. . . on first hearing I was marvelling at the incredible sound that Zimerman was producing, wondering how on earth he had achieved it! . . . The varied overtones combine to make it sound like the piano has been tuned to some strange new intonation, so much so that at times I was almost fooled into thinking that Zimerman was indeed playing on an instrument from Schubert's time. Similarly, the second movement of D959, a kind of melancholy "Valse triste", sounds otherworldly and hauntingly mesmerising in Zimerman's hands. His voicing of chords is exquisite, and by bringing out the accents and other dynamic markings, he highlights some of the more unexpected harmonies, making it sound eerily modern in places . . . the way he shapes a phrase is a joy to listen to, and he knows exactly how to pace the longer movements. He also brings great charm and an appealingly direct simplicity to the Scherzo of D959 and the third movement of D960, while the very end of the first movement of D959 is played with affection and a gentle care that is most agreeable. Zimerman has said that, although he has been performing these works for thirty years, he has not recorded them until now out of a combination of fear and respect for these cornerstones of the repertoire; with such a highly impressive account of both sonatas it has definitely been worth the wait!
It's out. And it was worth the wait . . . These are unlike any other interpretations of these works that I've heard: he makes them entirely his own, and they scrub up like buried treasure after a bath. Yet with such eloquent phrasing, you feel Schubert himself is speaking to you directly, with something urgent, profound and life-affirming to communicate. If you only listen to one thing this week, make sure it's this.
Zimerman, quite simply, sounds like no one else. That's partly down to the instrument, having inserted into his Steinway a keyboard he has made himself . . . this keyboard is intended to be better able to sustain a cantabile line . . . Every element of these two sonatas has been thought out, considered . . . [the results] tend towards the transcendent. Take the second movement of the A major Sonata, D959. Just listen to the accompaniment, the way that the minutest of shifts in terms of touch recolours it. And then there are the gradations of colour, of dynamic. Nothing is ever fixed, but living, breathing . . . As Zimerman leads back to the opening material, the sense of the initial music being scarred by what has happened is searing. Time and again, Zimerman flouts received wisdom -- his opening movement to D960 . . . sets off at a flowing pace but there's plenty of time for the unexpected . . . He does the same thing in the slow movement: the first 30 seconds draw you into a world of such detail it's as if you've never heard the piece before. And yet -- and this is the miraculous bit -- there's no sense of that detail winning over long-term . . . The instrument comes into its own where the music builds to climaxes without ever losing clarity in the bass. The Scherzo of D960 is fascinating -- it's elfin, yes, but rather than mere playfulness there's a gentleness to it . . . The perfection with which he weights the closing chords is another heart-stopping moment. In the finale, there's again so much that is inimitable: the opening octave is brusque in attack and yet not snatched, while the rhapsody of the playing is staggeringly beguiling, as is the interplay between silence and sound. It is a journey of great intensity . . . This is a marvellously life‑enhancing release. Go and hear it for yourself.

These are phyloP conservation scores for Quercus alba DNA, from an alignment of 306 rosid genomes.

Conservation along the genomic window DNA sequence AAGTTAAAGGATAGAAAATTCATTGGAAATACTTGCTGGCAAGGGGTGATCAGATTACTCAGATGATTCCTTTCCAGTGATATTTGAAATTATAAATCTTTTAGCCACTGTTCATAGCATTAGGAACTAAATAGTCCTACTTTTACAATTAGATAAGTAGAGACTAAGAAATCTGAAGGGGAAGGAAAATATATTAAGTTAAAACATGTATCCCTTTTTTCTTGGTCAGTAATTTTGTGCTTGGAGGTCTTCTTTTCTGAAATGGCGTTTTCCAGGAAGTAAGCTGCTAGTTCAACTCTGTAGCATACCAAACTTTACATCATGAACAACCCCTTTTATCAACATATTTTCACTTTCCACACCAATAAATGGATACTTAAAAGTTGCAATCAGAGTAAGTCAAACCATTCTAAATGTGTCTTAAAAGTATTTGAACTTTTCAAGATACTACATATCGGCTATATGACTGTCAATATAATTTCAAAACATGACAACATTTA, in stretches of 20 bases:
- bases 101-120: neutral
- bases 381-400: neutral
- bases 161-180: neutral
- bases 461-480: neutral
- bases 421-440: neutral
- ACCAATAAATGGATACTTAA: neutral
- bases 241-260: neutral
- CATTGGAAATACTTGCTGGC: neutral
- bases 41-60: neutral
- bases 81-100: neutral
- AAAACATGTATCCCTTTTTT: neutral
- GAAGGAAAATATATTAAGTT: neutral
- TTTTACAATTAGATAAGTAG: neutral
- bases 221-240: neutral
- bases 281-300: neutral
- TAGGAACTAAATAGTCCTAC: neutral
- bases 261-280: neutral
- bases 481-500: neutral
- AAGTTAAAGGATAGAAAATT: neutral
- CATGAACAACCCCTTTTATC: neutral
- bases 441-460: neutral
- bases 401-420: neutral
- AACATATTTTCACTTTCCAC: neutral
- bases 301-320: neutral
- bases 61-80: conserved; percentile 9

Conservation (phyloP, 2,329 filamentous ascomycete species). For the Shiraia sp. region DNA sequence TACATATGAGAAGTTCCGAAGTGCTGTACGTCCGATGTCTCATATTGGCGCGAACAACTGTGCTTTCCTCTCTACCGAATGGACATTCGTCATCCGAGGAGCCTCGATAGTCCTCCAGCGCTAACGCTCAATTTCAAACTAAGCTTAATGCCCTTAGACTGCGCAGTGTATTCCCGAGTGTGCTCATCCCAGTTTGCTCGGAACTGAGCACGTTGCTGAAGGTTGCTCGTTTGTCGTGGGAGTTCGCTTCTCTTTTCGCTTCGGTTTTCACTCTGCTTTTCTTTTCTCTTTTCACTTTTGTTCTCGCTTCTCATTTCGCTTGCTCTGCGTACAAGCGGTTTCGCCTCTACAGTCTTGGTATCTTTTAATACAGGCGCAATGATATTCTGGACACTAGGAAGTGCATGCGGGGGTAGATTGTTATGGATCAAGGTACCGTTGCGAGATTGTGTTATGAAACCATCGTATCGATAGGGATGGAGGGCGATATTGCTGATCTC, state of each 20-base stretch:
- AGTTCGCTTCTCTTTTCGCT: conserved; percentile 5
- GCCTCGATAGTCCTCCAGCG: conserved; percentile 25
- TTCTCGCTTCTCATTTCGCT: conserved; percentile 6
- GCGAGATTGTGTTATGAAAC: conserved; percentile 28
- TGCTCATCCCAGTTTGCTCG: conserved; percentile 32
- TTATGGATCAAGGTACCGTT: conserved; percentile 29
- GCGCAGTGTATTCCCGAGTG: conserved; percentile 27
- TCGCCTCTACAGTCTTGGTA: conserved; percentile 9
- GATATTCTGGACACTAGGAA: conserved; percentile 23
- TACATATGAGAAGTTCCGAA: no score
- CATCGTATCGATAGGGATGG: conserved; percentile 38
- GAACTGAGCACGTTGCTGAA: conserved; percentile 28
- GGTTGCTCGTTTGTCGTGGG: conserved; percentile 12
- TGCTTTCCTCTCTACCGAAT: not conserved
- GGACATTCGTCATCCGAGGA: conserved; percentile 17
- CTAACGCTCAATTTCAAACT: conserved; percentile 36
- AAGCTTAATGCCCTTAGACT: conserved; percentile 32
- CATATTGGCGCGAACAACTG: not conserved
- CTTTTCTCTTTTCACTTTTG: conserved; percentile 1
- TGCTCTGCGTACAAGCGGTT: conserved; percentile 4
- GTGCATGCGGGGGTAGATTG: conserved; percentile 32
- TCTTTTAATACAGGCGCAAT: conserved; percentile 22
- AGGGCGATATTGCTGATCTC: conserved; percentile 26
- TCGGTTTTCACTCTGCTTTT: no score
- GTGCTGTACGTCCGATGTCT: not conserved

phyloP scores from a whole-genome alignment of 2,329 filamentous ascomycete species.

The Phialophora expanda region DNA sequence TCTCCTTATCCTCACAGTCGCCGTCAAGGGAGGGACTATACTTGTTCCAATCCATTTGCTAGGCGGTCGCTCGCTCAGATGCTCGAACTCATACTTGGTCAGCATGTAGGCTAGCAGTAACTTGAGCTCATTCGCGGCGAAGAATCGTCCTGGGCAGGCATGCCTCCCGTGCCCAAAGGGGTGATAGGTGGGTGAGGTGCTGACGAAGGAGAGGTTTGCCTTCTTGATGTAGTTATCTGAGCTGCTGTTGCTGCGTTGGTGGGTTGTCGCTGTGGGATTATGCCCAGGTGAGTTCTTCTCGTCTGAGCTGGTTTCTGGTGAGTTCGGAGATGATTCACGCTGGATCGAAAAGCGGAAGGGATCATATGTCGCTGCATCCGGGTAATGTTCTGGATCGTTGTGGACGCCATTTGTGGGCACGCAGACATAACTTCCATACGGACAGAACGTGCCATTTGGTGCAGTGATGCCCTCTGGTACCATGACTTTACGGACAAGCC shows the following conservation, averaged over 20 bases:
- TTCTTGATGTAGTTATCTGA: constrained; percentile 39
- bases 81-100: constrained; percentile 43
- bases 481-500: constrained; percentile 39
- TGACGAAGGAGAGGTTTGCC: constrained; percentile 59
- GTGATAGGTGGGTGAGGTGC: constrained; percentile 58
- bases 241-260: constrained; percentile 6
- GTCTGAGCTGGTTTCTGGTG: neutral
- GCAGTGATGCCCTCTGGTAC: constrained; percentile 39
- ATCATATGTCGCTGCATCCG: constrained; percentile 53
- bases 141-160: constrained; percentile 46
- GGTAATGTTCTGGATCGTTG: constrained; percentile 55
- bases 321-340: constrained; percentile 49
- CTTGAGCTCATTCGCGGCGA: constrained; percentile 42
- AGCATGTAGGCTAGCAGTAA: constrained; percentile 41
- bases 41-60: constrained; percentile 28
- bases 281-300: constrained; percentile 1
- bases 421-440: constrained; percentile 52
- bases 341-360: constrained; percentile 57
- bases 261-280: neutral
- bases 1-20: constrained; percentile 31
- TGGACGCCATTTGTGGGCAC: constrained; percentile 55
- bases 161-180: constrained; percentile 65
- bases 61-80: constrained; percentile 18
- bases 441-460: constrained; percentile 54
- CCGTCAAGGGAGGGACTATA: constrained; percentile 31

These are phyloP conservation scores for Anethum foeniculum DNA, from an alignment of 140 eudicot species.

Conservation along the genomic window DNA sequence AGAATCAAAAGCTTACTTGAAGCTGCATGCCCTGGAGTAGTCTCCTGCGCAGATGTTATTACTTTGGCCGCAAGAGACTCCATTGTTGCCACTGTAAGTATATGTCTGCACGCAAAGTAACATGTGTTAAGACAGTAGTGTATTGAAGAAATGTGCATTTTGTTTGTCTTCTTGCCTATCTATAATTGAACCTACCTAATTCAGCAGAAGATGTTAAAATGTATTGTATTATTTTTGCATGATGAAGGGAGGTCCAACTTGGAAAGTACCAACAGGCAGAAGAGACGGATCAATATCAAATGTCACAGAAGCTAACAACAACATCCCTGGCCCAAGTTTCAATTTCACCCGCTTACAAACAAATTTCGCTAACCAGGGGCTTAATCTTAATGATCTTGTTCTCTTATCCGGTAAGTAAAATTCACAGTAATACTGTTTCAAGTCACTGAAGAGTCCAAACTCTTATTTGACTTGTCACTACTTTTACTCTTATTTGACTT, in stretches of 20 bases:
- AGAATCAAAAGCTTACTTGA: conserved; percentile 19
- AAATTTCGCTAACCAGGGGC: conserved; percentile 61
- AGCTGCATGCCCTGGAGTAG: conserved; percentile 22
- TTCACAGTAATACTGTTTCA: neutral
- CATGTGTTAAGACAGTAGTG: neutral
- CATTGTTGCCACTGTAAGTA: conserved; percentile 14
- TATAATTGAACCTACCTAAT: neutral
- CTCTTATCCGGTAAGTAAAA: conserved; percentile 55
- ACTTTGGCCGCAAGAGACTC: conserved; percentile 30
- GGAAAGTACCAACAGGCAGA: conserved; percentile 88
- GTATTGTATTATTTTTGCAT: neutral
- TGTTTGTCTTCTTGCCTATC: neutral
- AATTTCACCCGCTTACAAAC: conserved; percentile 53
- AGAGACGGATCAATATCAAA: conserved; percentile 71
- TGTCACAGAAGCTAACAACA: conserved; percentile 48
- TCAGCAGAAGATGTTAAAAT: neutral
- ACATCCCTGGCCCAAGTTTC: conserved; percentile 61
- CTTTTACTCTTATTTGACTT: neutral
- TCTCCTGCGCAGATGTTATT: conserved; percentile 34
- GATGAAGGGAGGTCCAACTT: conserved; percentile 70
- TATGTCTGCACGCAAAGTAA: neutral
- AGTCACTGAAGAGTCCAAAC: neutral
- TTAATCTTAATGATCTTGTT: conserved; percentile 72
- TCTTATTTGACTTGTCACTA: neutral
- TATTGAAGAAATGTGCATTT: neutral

Characteristically, the performances have been prepared with immense care. To recreate something of the sound world that Schubert would have known, Zimerman used a tailor-made piano . . . the hammers strike the strings at a different point, creating a new set of overtones and hence a different range of keyboard colours, and the action becomes lighter too . . . [the piano sound] allows Zimerman to create textures of fabulous transparency and flexibility, especially in the slow movements of both sonatas . . . both sonatas have an unfailing sense of rightness and proportion to them, with every choice of tempo seeming natural and unforced, while the attention that Zimerman pays to the minutest detail of the phrasing never becomes an end in itself . . . [few recordings of both sonatas] are so consistently thoughtful and musical, and so technically impeccable too.
Zimerman attends to the architecture in Schubert, careful to balance phrases and dynamics in poetic symmetry. The opening Allegro of the Sonata in A Major enjoys an elegant aristocracy in its octave leap and wistful triplet figures. Zimerman can clarify the polyphonic passages in Schubert without sacrificing their grace . . . [4th movement]: Zimerman provides a forceful momentum throughout, and his fortes ring with conviction . . . [D 960]: Zimerman's expansive reading has both breadth and sustained authority . . .